Boutique lifestyle brands gain traction in Europe's cities

Reuters is reporting that hotel brands in Europe are moving fast and hard into the lifestyle hotel segment in response to new and strong demand from the millennial market, which is expected to be the biggest group of hotel customers by 2020. Hotel companies, such as Marriott International, Hilton Worldwide, Starwood Hotels and Resorts Worldwide and InterContinental Hotels Group, are taking note.

With their massive resources, the big players are likely to steadily steal market share from independents in Europe's top five hotel markets (Italy, Germany, Spain, France, and Britain) between now and 2018, the article predicts.

InterContinental Hotels Group, which has a $1.8 billion turnover, says boutique hotels make up around 7 percent of some 1,200 hotels in its global pipeline, for example. IHG's $430 million acquisition of U.S. operator Kimpton Hotels last year made it the market leader in the boutique space when combined with Indigo and another boutique brand, EVEN. In December, IHG CEO Richard Solomons told Bloomberg that Kimpton would look to open properties in Europe.


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Earlier this month, Marriott International announced plans to double the number of hotel rooms it has in Europe within five years, and is reportedly in talks to open Edition hotels in Paris, Barcelona and Madrid. Berlin and Ibiza are also possible destinations for the Edition brand. According to the New York Times, Marriott plans to open more than 100 of its Moxy lifestyle hotels around the world over the next decade in cities like Munuch, Frankfurt, Berlin, Copenhagen and London.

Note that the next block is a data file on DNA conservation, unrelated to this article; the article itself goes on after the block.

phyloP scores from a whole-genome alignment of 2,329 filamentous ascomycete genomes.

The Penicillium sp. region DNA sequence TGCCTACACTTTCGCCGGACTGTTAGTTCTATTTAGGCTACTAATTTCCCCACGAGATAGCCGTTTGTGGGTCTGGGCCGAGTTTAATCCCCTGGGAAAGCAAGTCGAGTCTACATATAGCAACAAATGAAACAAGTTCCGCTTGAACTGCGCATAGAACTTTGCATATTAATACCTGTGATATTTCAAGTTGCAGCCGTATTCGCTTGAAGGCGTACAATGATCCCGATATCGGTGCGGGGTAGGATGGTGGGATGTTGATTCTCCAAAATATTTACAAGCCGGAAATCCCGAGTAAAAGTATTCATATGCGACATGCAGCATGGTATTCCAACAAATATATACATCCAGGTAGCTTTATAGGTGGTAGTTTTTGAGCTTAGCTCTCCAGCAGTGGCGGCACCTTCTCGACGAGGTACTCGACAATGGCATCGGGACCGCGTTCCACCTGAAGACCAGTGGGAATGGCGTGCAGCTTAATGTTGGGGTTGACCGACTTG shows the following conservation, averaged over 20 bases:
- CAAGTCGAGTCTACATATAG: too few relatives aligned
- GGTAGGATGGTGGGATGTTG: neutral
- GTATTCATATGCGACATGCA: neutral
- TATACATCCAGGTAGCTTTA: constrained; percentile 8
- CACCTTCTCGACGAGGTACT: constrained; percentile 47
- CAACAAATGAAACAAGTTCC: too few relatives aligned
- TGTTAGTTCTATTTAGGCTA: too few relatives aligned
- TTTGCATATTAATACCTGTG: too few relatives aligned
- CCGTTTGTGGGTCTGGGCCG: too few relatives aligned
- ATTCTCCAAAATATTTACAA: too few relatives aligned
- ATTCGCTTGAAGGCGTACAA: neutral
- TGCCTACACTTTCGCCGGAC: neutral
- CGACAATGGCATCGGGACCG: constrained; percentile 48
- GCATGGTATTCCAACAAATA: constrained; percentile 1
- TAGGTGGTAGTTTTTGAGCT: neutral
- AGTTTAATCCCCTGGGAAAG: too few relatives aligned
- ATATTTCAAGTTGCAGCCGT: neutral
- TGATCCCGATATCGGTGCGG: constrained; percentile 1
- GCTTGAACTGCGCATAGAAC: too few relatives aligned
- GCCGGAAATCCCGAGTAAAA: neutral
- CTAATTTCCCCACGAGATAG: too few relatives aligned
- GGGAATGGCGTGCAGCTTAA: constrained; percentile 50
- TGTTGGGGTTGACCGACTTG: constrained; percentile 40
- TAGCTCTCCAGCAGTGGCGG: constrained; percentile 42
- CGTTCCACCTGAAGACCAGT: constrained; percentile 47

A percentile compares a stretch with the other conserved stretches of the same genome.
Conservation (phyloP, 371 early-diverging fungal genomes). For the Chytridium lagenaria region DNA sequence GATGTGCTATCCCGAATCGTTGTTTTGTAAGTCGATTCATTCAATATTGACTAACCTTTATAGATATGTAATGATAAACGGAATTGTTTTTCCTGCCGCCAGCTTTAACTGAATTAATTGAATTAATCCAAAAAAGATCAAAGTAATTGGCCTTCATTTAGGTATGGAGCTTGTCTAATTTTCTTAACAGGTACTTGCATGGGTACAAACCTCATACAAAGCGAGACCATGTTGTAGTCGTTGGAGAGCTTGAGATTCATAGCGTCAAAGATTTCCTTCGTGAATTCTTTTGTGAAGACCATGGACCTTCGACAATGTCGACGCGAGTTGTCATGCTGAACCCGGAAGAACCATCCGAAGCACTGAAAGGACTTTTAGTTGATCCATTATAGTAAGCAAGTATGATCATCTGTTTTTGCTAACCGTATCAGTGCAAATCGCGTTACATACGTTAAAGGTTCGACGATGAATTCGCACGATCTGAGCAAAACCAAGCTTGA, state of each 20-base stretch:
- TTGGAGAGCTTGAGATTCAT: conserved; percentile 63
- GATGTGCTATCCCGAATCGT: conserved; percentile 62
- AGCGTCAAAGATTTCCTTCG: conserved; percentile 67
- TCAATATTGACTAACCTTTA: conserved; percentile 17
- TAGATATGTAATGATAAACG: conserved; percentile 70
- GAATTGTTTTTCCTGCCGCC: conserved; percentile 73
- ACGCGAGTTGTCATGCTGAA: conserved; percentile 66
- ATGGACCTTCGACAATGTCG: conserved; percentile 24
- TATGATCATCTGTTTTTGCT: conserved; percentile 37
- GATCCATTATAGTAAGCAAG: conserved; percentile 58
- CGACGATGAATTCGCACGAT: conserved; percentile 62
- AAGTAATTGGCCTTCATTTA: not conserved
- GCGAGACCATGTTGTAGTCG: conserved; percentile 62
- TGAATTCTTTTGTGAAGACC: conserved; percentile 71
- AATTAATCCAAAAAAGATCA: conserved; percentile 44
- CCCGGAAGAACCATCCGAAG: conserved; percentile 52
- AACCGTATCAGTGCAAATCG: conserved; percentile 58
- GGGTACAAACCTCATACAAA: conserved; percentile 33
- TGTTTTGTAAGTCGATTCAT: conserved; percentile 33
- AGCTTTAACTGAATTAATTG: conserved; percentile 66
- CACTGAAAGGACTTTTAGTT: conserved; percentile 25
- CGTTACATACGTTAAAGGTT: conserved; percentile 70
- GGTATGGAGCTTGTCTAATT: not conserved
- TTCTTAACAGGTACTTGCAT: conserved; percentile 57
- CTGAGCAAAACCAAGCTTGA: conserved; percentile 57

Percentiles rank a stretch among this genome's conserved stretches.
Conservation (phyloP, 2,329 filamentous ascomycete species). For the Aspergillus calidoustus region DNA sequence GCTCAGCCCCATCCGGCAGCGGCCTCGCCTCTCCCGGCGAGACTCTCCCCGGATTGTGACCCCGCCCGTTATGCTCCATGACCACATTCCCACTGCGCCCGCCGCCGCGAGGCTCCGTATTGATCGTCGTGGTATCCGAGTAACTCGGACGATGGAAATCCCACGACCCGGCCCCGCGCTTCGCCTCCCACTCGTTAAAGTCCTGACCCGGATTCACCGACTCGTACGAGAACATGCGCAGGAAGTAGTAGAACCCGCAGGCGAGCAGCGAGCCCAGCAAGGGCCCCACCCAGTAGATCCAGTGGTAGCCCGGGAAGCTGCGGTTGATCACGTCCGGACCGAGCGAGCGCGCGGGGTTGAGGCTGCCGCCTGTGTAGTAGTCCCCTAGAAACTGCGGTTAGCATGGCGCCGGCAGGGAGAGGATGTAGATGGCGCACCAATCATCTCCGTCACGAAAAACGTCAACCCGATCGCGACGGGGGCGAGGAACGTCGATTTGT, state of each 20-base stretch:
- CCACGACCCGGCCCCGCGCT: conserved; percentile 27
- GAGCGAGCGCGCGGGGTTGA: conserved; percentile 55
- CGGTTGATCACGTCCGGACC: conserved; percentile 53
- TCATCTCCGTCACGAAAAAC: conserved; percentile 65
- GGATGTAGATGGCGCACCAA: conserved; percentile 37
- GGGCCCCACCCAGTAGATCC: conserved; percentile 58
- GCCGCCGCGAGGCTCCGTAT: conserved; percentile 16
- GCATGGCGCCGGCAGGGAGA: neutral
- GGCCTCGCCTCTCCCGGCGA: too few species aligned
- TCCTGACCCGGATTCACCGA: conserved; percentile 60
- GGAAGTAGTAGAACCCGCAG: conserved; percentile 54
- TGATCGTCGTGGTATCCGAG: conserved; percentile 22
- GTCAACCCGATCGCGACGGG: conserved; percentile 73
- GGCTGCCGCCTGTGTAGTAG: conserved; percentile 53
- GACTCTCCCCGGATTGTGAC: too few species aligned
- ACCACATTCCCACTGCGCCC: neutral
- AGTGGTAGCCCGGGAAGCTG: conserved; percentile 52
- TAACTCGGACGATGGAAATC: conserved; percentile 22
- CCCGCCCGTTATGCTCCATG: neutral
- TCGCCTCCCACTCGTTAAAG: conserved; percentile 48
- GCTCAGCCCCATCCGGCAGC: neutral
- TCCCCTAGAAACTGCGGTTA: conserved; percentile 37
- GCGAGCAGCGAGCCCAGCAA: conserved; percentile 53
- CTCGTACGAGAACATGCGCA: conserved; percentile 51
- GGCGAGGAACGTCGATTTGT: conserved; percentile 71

London is also slated to get one of the first Canopy by Hilton hotels, and the company told Reuters that it "sees space" for the brand in 20 cities in Germany alone. Paris, meanwhile, will get one of Hyatt's new Centric lifestyle hotels.

But how big can a lifestyle boutique brand get before it loses the intimate quirks that make it special? "In my mind if you get to ten hotels, it's no longer boutique," international law firm BLP's Nick Skea-Strachan, an advisor to some of the world's top hoteliers, told Reuters. "It's becoming a commoditized product." 

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